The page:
The melon and watermelon grower Andrejs Kondratjuks found that neither the frost nor the hail affected the farm, but most of the melons on the field were rotten. The owner estimates that only around 20% of the planned harvesting this summer will be achieved.
When the melons were close to their level of readiness, the rain had begun and the growth had stopped, the melons were not finished, the grower said.
In eight years, this could be the second year the holding faced harvest losses. However, this should be taken into account. “This year I lost, yes, but good that I have a pension to put toward it so I can continue,” the grower said.
Also in watermelon furrows, yields are lower than expected — around 50%. Unlike melons, though, watermelons haven't sustained that much damage.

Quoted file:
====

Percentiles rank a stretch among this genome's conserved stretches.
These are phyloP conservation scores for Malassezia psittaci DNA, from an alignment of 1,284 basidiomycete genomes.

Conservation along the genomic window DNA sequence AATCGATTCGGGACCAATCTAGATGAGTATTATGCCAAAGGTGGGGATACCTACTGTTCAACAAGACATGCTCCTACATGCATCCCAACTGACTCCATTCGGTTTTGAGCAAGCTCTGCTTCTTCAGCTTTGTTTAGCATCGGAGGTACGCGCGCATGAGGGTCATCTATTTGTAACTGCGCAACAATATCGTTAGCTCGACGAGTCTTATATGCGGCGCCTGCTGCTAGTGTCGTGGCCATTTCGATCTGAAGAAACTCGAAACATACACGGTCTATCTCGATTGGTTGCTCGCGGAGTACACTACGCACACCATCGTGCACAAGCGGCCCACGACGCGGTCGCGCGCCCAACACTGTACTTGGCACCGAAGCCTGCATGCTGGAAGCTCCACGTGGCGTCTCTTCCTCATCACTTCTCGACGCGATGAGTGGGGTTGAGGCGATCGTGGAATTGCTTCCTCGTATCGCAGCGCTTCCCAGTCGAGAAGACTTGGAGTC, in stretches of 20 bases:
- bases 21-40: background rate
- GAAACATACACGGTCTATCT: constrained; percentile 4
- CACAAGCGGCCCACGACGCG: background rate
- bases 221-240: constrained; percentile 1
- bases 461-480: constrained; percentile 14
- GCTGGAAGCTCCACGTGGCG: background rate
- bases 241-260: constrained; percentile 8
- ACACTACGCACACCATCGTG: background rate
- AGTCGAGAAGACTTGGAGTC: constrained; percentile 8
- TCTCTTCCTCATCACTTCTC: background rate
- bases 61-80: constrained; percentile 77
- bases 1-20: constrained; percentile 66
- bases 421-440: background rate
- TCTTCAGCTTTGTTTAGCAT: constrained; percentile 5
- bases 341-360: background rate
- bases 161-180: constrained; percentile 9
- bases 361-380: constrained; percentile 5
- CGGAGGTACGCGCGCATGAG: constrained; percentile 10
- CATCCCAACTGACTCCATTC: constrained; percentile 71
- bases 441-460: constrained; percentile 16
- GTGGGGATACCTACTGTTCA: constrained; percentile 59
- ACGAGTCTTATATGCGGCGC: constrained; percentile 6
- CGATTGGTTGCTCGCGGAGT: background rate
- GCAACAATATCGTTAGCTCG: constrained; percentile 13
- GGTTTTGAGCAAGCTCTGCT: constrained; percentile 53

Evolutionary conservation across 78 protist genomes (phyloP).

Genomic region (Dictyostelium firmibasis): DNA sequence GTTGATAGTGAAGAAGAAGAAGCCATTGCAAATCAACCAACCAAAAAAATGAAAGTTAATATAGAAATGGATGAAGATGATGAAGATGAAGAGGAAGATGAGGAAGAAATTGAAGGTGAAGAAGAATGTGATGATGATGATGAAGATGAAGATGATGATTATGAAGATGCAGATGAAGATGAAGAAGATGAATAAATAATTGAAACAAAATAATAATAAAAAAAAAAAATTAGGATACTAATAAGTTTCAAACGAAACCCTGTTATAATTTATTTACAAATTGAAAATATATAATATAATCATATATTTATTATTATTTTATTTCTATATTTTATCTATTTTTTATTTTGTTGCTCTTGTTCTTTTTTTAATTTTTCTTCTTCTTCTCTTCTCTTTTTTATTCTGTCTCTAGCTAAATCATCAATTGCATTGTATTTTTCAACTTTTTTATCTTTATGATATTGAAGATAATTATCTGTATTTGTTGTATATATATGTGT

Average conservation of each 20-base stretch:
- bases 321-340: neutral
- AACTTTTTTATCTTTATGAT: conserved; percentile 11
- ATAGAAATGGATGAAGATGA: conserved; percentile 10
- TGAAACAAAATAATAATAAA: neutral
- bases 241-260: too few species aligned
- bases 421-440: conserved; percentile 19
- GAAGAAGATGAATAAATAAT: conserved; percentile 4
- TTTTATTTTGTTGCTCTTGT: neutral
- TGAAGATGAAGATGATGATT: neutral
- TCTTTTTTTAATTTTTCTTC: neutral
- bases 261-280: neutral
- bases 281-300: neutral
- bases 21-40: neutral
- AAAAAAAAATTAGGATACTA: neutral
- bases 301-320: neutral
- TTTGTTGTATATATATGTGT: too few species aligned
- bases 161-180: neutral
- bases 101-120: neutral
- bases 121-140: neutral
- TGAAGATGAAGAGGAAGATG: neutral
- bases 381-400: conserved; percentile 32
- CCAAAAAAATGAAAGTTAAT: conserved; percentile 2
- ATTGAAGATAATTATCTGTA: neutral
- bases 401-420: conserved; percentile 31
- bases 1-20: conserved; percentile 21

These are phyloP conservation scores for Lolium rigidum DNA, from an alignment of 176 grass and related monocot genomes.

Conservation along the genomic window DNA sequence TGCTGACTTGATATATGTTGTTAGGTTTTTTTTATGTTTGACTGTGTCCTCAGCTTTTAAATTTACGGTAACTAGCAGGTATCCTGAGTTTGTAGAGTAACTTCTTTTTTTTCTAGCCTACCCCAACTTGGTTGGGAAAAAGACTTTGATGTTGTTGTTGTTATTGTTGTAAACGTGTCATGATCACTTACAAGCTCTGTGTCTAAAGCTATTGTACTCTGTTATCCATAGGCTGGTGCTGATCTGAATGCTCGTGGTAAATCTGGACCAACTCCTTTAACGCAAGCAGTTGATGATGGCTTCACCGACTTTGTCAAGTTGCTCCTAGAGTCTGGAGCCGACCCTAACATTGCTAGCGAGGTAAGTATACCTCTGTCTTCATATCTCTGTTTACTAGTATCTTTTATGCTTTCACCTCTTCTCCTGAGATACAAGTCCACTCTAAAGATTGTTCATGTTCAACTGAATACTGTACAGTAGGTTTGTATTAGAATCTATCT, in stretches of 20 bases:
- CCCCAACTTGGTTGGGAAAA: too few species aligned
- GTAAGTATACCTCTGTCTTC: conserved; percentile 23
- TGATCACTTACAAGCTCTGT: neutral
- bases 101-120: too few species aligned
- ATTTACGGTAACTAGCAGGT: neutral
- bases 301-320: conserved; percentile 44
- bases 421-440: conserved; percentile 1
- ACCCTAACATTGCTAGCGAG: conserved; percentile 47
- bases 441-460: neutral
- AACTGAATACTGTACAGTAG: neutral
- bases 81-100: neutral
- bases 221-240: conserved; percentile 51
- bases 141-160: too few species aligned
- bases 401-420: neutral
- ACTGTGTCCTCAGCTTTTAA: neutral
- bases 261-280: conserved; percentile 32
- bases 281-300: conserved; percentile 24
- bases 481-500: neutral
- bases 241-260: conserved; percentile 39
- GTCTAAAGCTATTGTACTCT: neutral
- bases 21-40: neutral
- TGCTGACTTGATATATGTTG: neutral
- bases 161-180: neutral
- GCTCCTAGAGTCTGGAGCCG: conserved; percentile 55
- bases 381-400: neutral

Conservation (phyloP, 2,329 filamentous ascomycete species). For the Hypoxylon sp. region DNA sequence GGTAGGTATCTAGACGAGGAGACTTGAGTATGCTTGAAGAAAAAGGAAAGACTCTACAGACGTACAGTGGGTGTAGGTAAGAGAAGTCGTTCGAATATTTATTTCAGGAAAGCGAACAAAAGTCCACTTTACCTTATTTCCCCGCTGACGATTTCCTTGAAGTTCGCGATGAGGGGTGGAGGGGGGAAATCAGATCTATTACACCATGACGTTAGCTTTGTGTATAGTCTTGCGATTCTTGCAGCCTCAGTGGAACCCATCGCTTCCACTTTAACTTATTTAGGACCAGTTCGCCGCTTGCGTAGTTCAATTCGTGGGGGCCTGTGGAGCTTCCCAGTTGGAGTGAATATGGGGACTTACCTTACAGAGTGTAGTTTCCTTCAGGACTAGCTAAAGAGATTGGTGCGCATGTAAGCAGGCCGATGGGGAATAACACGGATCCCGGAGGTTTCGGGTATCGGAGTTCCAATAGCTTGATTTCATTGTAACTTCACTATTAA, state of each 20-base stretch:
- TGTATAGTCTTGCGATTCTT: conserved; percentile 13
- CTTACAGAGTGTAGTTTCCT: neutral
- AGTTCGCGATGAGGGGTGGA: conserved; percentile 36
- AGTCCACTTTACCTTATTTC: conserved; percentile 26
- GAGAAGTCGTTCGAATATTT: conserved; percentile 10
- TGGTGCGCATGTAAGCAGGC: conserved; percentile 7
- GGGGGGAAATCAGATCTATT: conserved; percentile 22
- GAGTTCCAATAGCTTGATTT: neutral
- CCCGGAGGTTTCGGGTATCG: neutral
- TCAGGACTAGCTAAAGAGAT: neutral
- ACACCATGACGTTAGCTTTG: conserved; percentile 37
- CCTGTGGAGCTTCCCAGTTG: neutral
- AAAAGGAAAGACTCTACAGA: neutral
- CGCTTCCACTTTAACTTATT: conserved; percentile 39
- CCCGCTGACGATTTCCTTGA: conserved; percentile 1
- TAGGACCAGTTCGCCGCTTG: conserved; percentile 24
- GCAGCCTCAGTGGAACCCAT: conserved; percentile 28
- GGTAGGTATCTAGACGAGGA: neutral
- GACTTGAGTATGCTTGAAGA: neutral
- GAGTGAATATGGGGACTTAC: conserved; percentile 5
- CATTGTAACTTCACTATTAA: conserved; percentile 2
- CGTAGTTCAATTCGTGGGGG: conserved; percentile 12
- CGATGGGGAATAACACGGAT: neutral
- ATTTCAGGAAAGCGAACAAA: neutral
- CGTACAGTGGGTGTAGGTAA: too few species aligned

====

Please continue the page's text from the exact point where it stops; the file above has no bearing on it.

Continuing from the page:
The concierge couldn't explain this: “I can't tell why, but it's for all watermelon growers, that the harvest didn't really pollinate. Yes, it's also a loss, but from those that have grown, none are of poor quality. Early varieties rotted on the field because they have very thin skin while the others grow very well.”
Latvian melons and watermelons are mostly bought on the spot at farms, but also on the market, demand for local fruit is currently high.
Growing melons and watermelons is still a niche activity in Latvia, but it can no longer be called exotic because there are more and more growers, concludes Kondratjuks:
“There are many in Latvia now, and not only small growers but also those who grow for sale. They need to develop even more, and the Latvian market needs to be filled with products grown in Latvia. Must be just like local cucumbers and tomatoes - market full and you can choose. But we have to deal with our weather, and if you follow it regularly and place tunnels and coverings, then the result can be achieved."